Synopses & Reviews
Essays by adult women writers explore their secret lives as teenagers: secret confessions about parental unhappiness and infidelity, mental illness in the family, alcoholism and threats to self-esteem.
Seven essays from the heart.
When I was sixteen years old I had secrets, all right. But my secrets were not exactly my own; they were the secrets of others. So writes Nan Germaine in Perfectly Secret, Susan Musgrave's fourth collection of essays written by women writers about their teenage lives.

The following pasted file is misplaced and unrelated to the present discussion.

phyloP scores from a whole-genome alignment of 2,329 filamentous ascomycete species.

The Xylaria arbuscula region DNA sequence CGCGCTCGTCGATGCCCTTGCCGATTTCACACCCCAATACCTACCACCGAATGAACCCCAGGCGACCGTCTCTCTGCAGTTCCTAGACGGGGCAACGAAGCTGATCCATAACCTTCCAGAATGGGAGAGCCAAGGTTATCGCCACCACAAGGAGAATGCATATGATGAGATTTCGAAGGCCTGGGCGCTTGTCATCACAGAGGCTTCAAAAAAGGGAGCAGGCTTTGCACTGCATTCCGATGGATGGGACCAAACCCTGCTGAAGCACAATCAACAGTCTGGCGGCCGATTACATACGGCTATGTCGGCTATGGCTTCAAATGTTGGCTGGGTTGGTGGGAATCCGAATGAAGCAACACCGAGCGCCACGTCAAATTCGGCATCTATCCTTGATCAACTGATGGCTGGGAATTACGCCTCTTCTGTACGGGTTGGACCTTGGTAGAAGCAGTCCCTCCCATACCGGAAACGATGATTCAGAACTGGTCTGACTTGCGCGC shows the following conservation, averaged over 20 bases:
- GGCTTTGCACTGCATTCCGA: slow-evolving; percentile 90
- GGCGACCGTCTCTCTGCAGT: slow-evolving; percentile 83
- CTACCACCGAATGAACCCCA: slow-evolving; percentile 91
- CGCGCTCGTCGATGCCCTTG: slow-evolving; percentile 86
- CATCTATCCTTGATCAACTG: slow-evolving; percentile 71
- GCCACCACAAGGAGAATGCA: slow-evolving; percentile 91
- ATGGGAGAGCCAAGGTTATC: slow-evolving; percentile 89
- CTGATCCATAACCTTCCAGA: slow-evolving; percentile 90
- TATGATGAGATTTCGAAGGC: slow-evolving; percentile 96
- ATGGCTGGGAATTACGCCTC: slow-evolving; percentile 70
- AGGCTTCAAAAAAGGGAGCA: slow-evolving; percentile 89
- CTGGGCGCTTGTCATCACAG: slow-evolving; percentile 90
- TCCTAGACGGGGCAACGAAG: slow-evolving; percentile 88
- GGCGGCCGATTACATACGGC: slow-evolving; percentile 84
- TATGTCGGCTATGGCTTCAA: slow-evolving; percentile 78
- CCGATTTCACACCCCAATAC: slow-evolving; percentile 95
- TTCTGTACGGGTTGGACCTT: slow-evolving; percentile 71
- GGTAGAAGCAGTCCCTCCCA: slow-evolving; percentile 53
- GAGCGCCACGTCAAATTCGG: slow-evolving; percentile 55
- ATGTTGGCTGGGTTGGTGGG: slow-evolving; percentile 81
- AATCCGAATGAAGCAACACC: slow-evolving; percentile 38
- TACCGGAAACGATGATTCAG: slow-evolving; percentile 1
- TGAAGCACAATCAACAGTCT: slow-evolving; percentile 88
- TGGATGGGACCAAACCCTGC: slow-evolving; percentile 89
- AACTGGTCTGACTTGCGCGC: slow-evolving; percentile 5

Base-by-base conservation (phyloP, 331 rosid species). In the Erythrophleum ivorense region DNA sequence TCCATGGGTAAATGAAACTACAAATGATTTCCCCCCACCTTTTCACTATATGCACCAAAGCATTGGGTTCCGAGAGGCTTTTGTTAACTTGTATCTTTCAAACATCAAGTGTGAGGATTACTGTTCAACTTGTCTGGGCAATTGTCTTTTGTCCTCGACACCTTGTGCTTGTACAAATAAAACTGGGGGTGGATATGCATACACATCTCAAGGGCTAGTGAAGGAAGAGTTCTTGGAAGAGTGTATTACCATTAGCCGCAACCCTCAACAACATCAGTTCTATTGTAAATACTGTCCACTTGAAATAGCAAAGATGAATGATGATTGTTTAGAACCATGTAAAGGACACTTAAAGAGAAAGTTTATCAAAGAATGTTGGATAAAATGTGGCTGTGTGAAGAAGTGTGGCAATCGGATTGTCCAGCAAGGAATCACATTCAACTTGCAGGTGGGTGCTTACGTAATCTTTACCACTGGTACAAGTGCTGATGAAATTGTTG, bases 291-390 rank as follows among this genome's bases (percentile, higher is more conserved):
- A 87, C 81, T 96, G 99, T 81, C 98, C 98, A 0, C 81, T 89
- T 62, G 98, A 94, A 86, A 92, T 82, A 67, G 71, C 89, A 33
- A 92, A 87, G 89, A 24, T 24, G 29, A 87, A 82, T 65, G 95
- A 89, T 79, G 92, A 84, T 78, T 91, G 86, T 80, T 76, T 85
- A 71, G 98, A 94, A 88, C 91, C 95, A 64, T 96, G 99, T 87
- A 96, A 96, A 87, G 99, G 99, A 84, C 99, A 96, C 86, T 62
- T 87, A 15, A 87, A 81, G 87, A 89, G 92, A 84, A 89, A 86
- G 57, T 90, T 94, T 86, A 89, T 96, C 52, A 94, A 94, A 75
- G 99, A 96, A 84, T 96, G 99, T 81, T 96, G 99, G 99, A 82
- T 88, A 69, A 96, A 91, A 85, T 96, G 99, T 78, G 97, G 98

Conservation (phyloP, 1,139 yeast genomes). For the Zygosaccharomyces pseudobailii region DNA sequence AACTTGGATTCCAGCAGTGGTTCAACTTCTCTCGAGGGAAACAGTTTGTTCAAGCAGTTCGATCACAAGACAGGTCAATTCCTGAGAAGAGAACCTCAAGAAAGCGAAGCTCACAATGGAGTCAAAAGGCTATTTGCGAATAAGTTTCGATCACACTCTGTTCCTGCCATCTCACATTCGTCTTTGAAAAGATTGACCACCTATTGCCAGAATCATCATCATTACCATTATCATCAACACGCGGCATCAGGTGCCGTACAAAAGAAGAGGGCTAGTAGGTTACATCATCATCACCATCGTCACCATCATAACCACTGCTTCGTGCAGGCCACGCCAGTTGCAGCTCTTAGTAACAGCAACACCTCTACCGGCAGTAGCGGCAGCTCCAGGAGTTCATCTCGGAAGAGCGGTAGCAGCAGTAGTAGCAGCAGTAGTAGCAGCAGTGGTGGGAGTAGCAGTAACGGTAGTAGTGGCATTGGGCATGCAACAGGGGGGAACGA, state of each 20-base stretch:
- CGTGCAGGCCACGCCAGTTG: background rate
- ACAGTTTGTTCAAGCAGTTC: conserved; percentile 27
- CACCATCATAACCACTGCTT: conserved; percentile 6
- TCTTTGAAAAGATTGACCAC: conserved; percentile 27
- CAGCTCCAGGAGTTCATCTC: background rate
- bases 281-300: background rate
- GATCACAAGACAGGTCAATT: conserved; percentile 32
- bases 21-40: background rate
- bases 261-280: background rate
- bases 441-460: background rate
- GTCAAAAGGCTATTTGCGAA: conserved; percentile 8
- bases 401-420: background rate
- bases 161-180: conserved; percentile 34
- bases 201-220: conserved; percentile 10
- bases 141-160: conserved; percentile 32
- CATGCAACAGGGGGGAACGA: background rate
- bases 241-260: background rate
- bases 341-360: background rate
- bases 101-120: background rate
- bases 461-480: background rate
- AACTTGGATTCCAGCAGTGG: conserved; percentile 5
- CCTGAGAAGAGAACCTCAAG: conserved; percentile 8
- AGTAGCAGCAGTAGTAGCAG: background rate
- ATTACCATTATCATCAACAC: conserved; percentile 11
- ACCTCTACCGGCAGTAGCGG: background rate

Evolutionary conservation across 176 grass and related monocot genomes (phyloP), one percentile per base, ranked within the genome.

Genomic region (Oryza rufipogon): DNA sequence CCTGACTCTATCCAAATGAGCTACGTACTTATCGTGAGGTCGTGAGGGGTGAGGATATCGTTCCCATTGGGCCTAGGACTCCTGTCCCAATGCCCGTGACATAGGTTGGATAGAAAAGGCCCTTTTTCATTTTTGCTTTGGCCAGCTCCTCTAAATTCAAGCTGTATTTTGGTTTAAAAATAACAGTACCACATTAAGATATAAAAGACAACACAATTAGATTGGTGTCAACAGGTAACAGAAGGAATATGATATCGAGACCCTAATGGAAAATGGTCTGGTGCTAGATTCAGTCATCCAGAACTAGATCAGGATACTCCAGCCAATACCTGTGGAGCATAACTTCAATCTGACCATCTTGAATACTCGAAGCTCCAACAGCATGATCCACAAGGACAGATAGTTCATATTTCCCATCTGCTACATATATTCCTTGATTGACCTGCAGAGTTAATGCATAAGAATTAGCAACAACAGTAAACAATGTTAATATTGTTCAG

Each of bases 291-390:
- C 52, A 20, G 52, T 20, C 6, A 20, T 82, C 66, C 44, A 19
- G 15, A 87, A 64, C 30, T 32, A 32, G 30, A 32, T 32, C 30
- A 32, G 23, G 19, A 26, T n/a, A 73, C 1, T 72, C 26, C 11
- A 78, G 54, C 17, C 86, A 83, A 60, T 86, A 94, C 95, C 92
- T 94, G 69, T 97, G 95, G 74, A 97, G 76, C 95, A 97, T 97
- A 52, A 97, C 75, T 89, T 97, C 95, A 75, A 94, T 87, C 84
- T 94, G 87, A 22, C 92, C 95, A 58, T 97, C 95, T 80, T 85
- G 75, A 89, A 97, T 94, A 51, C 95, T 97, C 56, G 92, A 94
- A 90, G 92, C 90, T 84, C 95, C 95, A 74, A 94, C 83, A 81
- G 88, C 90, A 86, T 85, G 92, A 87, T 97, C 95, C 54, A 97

Nan remembers the loneliness of enduring her parent's secret confessions: her mother's unhappiness and her father's infidelity. For Anita Rau Badami, a mad aunt was her hidden shame. Meanwhile, a drunken father meant Lorna Crozier could never invite her friends home. And Cathy Stonehouse, who lived her life in fragments, found her secret self threatened in a not-so-innocent game of Truth or Dare.
Heartfelt, disarmingly honest, at times painful, these essays eloquently capture the reality of adolescent life. Perfectly Secret is a testament to the axiom that life isn't always as it appears.